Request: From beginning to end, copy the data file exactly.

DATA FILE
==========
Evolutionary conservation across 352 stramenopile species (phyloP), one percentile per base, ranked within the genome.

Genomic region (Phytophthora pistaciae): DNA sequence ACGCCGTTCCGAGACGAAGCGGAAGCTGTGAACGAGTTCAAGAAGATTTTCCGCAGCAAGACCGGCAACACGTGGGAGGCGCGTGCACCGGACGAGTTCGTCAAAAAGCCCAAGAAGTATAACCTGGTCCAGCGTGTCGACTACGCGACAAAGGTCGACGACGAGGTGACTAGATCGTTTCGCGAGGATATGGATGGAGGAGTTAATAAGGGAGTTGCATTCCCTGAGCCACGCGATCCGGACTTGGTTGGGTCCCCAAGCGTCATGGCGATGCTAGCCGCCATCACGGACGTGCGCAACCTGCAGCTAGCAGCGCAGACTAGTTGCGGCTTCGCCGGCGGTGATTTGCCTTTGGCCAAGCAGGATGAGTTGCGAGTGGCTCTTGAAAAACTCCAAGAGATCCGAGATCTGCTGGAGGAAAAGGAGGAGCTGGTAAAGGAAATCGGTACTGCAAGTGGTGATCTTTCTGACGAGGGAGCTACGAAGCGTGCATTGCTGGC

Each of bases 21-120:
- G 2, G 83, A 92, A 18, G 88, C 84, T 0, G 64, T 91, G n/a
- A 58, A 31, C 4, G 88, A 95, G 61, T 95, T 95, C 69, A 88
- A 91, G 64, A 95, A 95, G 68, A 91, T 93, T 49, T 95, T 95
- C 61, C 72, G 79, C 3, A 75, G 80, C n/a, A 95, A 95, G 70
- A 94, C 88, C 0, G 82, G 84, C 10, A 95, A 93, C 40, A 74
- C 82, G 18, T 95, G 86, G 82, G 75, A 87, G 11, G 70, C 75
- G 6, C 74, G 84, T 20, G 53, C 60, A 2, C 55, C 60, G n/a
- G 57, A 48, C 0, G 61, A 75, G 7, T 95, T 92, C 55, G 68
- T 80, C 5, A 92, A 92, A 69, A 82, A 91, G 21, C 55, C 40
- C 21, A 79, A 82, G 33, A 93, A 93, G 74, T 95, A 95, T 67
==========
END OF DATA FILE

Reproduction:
Evolutionary conservation across 352 stramenopile species (phyloP), one percentile per base, ranked within the genome.

Genomic region (Phytophthora pistaciae): DNA sequence ACGCCGTTCCGAGACGAAGCGGAAGCTGTGAACGAGTTCAAGAAGATTTTCCGCAGCAAGACCGGCAACACGTGGGAGGCGCGTGCACCGGACGAGTTCGTCAAAAAGCCCAAGAAGTATAACCTGGTCCAGCGTGTCGACTACGCGACAAAGGTCGACGACGAGGTGACTAGATCGTTTCGCGAGGATATGGATGGAGGAGTTAATAAGGGAGTTGCATTCCCTGAGCCACGCGATCCGGACTTGGTTGGGTCCCCAAGCGTCATGGCGATGCTAGCCGCCATCACGGACGTGCGCAACCTGCAGCTAGCAGCGCAGACTAGTTGCGGCTTCGCCGGCGGTGATTTGCCTTTGGCCAAGCAGGATGAGTTGCGAGTGGCTCTTGAAAAACTCCAAGAGATCCGAGATCTGCTGGAGGAAAAGGAGGAGCTGGTAAAGGAAATCGGTACTGCAAGTGGTGATCTTTCTGACGAGGGAGCTACGAAGCGTGCATTGCTGGC

Each of bases 21-120:
- G 2, G 83, A 92, A 18, G 88, C 84, T 0, G 64, T 91, G n/a
- A 58, A 31, C 4, G 88, A 95, G 61, T 95, T 95, C 69, A 88
- A 91, G 64, A 95, A 95, G 68, A 91, T 93, T 49, T 95, T 95
- C 61, C 72, G 79, C 3, A 75, G 80, C n/a, A 95, A 95, G 70
- A 94, C 88, C 0, G 82, G 84, C 10, A 95, A 93, C 40, A 74
- C 82, G 18, T 95, G 86, G 82, G 75, A 87, G 11, G 70, C 75
- G 6, C 74, G 84, T 20, G 53, C 60, A 2, C 55, C 60, G n/a
- G 57, A 48, C 0, G 61, A 75, G 7, T 95, T 92, C 55, G 68
- T 80, C 5, A 92, A 92, A 69, A 82, A 91, G 21, C 55, C 40
- C 21, A 79, A 82, G 33, A 93, A 93, G 74, T 95, A 95, T 67